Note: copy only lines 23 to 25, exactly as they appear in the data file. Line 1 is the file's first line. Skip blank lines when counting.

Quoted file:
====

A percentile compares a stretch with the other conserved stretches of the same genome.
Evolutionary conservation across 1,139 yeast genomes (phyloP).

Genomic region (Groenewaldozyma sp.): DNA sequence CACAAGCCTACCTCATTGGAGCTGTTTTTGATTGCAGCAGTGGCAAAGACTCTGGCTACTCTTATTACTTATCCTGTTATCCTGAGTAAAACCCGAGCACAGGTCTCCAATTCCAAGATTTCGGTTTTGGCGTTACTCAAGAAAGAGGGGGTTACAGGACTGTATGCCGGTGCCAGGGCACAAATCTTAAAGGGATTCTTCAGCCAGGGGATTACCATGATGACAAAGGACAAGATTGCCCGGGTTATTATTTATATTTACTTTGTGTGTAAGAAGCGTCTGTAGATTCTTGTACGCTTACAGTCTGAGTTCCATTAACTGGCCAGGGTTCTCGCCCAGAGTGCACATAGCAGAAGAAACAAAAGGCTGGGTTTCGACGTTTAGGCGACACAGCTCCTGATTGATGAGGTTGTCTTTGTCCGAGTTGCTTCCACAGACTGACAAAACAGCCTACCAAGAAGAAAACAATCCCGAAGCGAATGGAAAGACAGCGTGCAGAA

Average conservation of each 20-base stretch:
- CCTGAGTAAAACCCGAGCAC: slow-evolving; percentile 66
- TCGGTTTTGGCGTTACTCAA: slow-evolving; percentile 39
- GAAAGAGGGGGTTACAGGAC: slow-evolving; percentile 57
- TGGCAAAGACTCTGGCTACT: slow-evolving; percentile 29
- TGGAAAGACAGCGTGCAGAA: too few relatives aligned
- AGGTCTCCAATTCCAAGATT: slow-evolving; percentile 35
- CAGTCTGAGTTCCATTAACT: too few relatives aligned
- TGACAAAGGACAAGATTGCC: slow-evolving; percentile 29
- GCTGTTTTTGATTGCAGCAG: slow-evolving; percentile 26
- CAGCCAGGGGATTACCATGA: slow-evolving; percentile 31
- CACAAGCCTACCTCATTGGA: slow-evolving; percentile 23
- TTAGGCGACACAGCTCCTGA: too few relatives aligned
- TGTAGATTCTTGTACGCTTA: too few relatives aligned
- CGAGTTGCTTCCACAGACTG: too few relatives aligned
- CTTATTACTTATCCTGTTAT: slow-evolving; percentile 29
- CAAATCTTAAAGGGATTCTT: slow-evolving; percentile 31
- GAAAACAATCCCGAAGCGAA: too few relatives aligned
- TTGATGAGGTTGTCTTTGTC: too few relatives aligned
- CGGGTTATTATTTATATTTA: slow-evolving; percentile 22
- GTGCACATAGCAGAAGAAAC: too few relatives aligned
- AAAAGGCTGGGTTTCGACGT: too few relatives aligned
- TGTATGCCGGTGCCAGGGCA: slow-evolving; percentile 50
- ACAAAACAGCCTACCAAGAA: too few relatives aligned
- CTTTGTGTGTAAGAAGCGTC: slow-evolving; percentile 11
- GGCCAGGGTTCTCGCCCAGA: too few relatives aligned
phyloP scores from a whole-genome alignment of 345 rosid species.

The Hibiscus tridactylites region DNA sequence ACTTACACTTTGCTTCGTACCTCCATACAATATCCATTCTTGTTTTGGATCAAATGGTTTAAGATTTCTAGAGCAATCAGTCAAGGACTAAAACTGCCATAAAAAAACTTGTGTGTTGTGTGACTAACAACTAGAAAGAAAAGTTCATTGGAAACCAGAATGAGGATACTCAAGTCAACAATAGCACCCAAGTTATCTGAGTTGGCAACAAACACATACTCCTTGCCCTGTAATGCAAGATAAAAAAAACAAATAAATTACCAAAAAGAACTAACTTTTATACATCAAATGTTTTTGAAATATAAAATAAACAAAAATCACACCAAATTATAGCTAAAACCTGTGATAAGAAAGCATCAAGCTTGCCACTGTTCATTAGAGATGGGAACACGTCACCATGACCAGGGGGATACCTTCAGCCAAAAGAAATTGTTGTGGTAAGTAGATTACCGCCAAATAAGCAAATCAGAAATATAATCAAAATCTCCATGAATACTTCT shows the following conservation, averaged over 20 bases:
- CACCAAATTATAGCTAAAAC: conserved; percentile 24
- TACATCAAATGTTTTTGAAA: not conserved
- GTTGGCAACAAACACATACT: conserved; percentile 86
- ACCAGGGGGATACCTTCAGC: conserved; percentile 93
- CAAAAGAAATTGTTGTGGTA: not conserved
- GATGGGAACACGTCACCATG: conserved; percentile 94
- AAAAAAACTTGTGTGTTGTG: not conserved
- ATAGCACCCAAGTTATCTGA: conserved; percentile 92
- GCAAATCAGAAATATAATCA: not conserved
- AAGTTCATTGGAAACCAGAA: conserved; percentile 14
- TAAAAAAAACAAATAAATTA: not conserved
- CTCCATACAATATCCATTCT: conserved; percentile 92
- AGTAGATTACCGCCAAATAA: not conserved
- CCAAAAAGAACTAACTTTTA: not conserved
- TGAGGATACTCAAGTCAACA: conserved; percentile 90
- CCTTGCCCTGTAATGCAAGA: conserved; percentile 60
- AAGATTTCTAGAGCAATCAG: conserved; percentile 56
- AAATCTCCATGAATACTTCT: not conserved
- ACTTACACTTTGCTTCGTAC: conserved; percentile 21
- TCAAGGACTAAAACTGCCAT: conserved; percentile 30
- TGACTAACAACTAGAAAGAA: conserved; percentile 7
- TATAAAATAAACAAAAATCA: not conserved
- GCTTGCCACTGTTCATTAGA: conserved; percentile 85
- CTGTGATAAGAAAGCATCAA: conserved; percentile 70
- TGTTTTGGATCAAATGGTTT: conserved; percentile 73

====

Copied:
- CGGGTTATTATTTATATTTA: slow-evolving; percentile 22
- GTGCACATAGCAGAAGAAAC: too few relatives aligned
- AAAAGGCTGGGTTTCGACGT: too few relatives aligned